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Posted on on May 15th, 2008
by Pincas Jawetz (

NATO picks Estonia for high-tech crime centre.

By Renata Goldirova from Brussels for the EUobserver – May 15, 2008.

One year after government websites in EU state Estonia were crippled by a series of cyber attacks, NATO has moved to set up a centre on cyber defence in the country’s capital, Tallinn.

Seven NATO members – Estonia, Germany, Italy, Latvia, Lithuania, Slovakia and Spain – signed a pact formally establishing a so-called Cooperative Cyber Defence Centre of Excellence.

“The need for a cyber defence centre to be opened today is compelling,” general James Mattis in charge of NATO’s transformation efforts, said after the ceremony, adding that the centre “will help the alliance defy and successfully counter the threats in this area.”

The centre – due to be up and running in August, but formally opened in 2009 – will conduct research and training on cyber warfare. It will have a staff of 30 people, half of them IT specialists from seven founding countries.

The United States will join the project as an observer, while other NATO allies are free to step in later.

The project is a direct response to three weeks of systematic cyber-attacks on Estonia’s government and private websites in April and May 2007 – something Tallinn claims was orchestrated by Moscow in response to a dispute involving a Soviet-era monument.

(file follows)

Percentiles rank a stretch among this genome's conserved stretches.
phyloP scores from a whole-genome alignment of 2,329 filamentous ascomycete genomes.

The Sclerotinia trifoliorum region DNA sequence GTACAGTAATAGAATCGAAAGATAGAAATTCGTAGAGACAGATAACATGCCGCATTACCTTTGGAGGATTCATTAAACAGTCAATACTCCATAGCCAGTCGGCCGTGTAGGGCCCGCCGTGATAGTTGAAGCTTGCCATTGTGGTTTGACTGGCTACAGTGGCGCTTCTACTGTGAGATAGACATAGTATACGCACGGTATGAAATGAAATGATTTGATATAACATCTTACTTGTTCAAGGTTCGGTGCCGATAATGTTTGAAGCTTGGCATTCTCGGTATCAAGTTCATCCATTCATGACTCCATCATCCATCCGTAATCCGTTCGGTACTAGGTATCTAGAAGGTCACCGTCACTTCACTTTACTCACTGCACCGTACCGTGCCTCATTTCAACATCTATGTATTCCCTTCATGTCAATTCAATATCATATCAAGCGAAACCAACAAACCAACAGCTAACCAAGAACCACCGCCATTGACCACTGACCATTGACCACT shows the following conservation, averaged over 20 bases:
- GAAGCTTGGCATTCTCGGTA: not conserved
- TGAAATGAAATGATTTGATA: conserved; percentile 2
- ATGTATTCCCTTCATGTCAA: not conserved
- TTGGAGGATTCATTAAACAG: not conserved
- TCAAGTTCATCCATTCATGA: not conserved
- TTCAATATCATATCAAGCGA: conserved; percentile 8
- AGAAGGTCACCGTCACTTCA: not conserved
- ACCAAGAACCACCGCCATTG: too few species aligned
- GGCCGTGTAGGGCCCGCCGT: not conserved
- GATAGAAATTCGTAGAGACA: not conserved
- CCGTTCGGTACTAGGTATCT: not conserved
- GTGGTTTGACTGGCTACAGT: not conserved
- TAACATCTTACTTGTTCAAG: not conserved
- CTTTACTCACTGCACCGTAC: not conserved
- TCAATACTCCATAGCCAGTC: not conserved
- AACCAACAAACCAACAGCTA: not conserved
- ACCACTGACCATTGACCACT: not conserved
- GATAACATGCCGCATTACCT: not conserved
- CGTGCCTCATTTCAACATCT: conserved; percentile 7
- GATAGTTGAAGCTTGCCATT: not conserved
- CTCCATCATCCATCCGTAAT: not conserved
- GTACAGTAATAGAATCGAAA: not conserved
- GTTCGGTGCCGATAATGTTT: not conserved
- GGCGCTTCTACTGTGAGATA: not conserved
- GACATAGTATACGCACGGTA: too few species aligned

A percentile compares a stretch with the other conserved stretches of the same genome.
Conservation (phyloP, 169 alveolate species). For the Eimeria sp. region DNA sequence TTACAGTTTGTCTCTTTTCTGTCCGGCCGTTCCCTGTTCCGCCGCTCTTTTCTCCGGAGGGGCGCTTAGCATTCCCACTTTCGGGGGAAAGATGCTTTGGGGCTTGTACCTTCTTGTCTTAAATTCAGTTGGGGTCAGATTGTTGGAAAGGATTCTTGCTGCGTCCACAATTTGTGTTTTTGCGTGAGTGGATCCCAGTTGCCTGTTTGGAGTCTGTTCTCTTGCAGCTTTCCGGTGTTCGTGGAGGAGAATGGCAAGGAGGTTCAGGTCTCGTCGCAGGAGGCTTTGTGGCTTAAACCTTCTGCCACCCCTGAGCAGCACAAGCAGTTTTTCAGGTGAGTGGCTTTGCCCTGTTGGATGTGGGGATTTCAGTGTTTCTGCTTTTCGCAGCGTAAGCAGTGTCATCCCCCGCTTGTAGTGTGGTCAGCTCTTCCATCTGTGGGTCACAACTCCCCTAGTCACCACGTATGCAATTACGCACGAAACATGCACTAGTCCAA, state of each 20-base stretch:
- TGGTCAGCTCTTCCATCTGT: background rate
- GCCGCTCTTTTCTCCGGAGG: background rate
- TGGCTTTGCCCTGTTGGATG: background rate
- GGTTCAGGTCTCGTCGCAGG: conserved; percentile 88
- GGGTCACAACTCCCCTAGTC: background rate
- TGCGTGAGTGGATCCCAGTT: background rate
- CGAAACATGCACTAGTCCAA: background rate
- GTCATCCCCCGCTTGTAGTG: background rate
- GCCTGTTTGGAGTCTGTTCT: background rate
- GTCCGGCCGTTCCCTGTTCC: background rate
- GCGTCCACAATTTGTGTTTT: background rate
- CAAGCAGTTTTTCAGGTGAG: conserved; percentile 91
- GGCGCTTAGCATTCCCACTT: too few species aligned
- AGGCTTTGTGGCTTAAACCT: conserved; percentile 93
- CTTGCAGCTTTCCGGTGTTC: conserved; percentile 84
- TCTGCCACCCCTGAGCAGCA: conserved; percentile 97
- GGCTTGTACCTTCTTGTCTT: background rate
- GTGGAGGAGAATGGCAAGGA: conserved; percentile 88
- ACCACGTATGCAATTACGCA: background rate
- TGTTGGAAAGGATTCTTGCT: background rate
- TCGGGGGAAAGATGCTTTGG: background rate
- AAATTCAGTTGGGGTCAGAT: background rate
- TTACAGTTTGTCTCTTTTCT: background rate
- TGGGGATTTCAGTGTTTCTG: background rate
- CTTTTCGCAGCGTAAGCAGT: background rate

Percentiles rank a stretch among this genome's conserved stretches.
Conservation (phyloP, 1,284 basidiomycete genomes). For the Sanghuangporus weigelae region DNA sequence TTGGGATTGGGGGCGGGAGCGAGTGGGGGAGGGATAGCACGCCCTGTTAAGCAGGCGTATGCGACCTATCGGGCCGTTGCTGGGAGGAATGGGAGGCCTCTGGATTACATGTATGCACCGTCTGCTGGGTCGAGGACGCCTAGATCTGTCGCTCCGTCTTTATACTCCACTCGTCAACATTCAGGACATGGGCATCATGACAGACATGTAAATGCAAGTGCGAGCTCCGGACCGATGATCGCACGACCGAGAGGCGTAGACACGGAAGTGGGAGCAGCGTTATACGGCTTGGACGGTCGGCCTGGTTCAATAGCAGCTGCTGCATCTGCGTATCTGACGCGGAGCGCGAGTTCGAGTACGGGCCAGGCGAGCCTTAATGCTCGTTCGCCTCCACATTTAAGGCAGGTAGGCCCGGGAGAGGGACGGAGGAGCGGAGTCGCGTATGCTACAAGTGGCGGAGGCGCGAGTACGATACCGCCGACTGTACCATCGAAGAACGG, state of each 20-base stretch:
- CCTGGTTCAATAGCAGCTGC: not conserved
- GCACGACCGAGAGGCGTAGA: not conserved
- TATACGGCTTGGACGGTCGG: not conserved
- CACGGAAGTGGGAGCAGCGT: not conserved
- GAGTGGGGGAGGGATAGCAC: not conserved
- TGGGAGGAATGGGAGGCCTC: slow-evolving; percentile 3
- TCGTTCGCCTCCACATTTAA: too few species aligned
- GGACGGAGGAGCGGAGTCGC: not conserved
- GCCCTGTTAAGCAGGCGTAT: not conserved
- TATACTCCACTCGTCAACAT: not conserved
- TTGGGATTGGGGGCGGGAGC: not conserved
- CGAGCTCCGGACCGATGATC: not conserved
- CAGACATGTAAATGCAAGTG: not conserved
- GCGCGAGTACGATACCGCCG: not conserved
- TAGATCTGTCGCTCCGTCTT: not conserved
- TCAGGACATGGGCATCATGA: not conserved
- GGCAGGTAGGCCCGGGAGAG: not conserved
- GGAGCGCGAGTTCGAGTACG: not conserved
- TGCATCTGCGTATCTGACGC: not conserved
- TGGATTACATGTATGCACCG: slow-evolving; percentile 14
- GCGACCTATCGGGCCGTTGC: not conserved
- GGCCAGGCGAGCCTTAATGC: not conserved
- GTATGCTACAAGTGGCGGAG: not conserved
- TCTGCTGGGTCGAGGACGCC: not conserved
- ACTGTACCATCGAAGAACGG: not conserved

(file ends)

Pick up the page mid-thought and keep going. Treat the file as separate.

The Baltic state had moved a bronze statue of a soldier from central Tallinn to a military cemetery. The Bronze Soldier was erected by the then Soviet authorities in 1947 and is seen by many Russians as a testament to the Soviet Union’s painful contribution to the World War II effort.

But it is regarded by most Estonians as a symbol of 20th century Soviet oppression.

“We know how difficult it is to defend the sovereignty of our land and sea borders, and air space,” Estonian Defence Minister Jaak Aaviksoo was cited as saying by AP. “It is even more complicated in the borderless cyber space where there is no smoking gun, no fingerprints, no footprints.”

The 27-nation EU, for its part, has also moved to wage war against high-tech crime. The European Commission last May presented some ideas on how to cope with crimes such as online fraud, identity theft, hacking and child pornography.

A public consultation is still ongoing, but Brussels has made it clear it will act cautiously on the legislative front and rather focus on boosting cooperation between EU states.

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